Picard's Behavior Edit

Just a comment:

Picard's behavior toward Armus is inconsistent with the way he is through the other seasons. Here he is heartless and cruel. Other entities kill crew members but are finally realized to be misunderstood. Any thoughts on this? The preceding unsigned comment was added by (talk).

He just sought revenge for Tasha Yar's death. How would you react when a dear friend is killed by an evil slime: "I humbly apologize on my friend's behalf for standing in your way"? The preceding unsigned comment was added by (talk).
That still does not fit. Think of how Picard faces the Crystalline Entity in "Silicon Avatar". The reason is more likely that this is a season 1 episode. The writers, actors, and everyone were still figuring out what they wanted the sho to be like, and it shows, the first season sucked. --OuroborosCobra talk 11:58, 26 September 2006 (UTC)
But what other solution could he have? By its very nature, Armus was pure evil so how do you deal with such thing? He didn't kill it, he weakened it enough to save his crew. The preceding unsigned comment was added by (talk).
Well said! The preceding unsigned comment was added by Vince47 (talk • contribs).
I have to say that Picard's behavior and decision making was unethical during this episode. Picard ordered the shuttle destroyed to prevent any possibility for Armus from escaping. He then said that Vagra II will be declared off limits. None of these methods would trap Armus on Vagra II. Nothing at all is stopping other shuttles from mysteriously being dragged to Vagra II. It would be nice if plot holes and goofs could be added to Memory Alpha. In-Correct (talk) 18:26, August 31, 2013 (UTC)

Worst episode Edit

I will say here that I can't help thinking that "Skin of Evil" was the second worst episode of Star Trek. Ever. And only beaten by "Shades of Grey", which sucked harder than an industrial vacuum pump. :) The preceding unsigned comment was added by Usenko (talk • contribs).

I think Yar's farewell, with Data's conversation about the function of funerals is good, as is her chat with Worf at the top of the episode, and there's some interest in the evil entity's interactions with both Troi and Picard in my opinion. I would say that "Code of Honour", "Lonely among us"(with those silly snake and dog aliens) and "Arsenal of Freedom" were all worse episode in Season 1 - and of course chatting about which episodes you do and don't like is off topic for this website! (Sorry) -- AndroidFan 22:39, 11 February 2008 (UTC)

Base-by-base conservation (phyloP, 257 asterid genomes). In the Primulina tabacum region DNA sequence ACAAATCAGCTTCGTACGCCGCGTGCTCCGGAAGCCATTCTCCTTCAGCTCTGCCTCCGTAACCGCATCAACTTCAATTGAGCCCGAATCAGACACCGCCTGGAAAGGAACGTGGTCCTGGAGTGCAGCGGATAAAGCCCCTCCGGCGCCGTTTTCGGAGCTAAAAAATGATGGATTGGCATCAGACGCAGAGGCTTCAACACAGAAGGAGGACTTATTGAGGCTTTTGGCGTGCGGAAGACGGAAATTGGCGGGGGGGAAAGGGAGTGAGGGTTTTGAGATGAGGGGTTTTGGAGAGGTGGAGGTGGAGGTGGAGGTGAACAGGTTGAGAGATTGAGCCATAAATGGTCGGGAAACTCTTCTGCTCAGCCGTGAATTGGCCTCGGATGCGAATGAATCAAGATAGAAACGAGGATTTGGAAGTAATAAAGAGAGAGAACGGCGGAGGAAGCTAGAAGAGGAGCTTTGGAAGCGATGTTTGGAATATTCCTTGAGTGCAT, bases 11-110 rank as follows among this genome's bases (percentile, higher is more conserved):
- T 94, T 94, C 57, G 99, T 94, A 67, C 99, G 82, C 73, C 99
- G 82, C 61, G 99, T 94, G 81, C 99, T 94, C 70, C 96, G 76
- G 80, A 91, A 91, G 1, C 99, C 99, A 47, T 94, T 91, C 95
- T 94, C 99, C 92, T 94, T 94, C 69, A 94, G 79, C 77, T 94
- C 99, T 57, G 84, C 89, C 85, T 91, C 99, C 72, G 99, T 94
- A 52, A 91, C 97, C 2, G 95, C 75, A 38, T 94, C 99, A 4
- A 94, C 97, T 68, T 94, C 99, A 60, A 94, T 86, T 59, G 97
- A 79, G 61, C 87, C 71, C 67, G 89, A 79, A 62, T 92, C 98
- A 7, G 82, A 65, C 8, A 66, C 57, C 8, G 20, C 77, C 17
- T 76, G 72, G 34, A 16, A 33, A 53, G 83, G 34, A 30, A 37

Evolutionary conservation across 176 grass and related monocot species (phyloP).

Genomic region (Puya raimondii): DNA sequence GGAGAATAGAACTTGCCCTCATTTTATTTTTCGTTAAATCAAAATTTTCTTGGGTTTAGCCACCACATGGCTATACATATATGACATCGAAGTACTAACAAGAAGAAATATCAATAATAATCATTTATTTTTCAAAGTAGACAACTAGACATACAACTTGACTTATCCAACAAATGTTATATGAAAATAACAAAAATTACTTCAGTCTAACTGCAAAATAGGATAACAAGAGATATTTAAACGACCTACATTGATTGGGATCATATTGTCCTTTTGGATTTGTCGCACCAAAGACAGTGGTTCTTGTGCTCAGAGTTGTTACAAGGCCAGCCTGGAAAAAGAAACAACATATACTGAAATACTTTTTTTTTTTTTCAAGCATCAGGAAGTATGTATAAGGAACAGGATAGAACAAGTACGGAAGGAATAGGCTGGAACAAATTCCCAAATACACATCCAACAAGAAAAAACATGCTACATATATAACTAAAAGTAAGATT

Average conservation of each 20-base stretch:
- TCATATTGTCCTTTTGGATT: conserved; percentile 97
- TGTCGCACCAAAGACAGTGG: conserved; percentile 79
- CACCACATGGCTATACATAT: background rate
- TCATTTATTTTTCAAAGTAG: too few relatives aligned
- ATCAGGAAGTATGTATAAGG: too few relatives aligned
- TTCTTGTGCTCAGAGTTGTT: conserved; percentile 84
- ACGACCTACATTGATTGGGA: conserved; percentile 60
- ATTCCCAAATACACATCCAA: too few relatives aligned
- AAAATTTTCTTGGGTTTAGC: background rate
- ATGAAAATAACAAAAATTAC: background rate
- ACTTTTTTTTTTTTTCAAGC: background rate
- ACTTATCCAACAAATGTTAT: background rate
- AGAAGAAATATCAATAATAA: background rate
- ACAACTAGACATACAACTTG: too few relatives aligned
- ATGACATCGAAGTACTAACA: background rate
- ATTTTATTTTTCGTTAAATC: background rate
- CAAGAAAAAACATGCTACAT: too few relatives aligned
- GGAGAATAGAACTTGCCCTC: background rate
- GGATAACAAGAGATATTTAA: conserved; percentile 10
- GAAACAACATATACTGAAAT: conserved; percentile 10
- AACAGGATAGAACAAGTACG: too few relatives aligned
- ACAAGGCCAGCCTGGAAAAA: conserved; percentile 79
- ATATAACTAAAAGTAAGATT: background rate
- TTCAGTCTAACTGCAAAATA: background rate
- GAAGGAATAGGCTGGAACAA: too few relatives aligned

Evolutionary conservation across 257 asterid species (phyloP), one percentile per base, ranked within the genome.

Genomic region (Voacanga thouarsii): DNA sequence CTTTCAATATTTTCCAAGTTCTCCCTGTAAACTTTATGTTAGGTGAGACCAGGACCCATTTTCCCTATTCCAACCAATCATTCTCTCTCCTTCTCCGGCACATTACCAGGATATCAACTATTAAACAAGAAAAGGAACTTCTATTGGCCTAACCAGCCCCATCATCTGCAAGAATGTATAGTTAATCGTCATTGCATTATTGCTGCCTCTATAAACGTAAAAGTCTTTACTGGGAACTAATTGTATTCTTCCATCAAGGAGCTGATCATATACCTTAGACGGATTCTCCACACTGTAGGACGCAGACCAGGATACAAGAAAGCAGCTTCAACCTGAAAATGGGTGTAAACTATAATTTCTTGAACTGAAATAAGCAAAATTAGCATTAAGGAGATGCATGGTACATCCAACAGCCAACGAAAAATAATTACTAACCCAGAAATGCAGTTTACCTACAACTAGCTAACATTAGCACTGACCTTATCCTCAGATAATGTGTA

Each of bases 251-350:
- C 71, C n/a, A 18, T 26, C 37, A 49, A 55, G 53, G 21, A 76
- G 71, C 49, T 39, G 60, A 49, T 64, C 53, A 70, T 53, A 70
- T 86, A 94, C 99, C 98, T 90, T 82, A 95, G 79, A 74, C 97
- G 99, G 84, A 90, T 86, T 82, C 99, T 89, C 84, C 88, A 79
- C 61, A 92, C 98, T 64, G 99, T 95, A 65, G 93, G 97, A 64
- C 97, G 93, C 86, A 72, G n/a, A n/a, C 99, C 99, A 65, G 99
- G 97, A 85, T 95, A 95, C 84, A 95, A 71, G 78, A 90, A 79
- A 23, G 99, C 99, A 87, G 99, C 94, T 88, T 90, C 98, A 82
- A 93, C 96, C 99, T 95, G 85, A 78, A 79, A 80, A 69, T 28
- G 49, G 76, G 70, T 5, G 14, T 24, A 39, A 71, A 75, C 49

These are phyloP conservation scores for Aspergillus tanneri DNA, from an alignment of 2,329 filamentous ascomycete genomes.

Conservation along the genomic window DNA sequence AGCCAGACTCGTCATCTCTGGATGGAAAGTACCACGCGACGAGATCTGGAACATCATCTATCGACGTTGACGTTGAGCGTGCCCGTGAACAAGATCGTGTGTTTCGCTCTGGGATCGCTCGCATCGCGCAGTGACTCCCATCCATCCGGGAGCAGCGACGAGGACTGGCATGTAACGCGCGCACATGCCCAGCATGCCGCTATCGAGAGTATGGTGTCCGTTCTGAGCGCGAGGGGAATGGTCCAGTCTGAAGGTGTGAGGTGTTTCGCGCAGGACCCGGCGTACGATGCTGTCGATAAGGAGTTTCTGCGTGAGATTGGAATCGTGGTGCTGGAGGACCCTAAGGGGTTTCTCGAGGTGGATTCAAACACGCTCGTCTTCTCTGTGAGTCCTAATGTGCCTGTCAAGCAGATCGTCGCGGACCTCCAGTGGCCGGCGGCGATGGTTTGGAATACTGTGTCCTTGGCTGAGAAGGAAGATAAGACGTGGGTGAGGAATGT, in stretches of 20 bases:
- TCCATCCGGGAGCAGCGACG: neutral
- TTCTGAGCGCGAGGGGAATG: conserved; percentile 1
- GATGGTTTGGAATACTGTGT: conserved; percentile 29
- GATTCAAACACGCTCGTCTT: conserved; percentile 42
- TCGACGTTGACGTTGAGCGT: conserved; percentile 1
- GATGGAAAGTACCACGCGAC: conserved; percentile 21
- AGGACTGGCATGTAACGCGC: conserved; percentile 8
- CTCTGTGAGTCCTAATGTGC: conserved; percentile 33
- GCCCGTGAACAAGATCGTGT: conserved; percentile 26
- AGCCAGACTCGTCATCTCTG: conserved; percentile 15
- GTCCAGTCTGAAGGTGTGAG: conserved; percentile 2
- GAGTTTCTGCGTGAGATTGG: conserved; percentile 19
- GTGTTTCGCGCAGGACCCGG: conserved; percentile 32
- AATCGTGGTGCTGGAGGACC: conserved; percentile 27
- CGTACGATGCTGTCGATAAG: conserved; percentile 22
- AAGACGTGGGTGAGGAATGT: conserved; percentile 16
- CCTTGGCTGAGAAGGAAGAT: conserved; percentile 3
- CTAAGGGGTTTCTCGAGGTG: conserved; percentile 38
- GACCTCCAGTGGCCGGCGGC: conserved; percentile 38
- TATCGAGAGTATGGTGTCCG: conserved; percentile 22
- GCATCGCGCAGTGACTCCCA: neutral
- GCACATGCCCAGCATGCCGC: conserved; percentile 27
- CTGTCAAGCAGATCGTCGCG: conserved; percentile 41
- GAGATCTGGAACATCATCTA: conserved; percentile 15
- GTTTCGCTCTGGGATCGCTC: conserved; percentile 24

Oh no. "Justice" was worse than both of those. And let's not forget family. The preceding unsigned comment was added by Vince47 (talk • contribs).

Signs of the Shroud Edit

"The original title was "The Shroud" and during the holodeck scene, Commander Riker was supposed to show "signs of the shroud" on his face." I am lost as to what the "sign of the shroud" would be. Riker was submurged in Armus, so was it to be implied that he had been infected/affected in a permanent way by the contact? The preceding unsigned comment was added by (talk).

I'm not sure either. I added an incite tag to it. I checked in the TNG companion but there was nothing of the sort there. Hopefully someone can find a source and clarify this. If not, away it goes.– Cleanse 00:45, 6 April 2008 (UTC)
Yar had blue marks on her face after she died, maybe Riker was supposed to have these as well. Lt.Lovett 19:26, 9 February 2009 (UTC)

Removed Edit

When Geordi, Data, and Beverly approach the slick after Riker is "enveloped", LeVar Burton's phaser falls out of the holster and into the slick.
When Armus seizes control of Data's hand, he grabs a phaser from off-screen, despite losing both his phaser and tricorder earlier.

Nitpicks, removed per MA:NIT.--31dot 00:57, December 6, 2009 (UTC)

The chief engineer sets the matter/anti-mater ratio to 25:1. In "Coming of Age", Wesley Crusher states that there is only one ratio to matter/anti-mater and that is 1:1.
Also a nitpick. -- sulfur 19:30, March 8, 2010 (UTC)
I've removed the following note, as it's not really relevant to this particular episode: "In his online review of TNG: "Hide and Q", Wil Wheaton commented on how, in the first season, Michael Dorn as Worf didn't do much more than Crosby did and that Worf was, according to Wheaton, "one dimensional and so incredibly stupid," but eventually Dorn was able to develop Worf into a much more complex and beloved character, whereas Crosby, out of frustration, just quit the show. [1]" --Defiant (talk) 18:40, September 23, 2017 (UTC)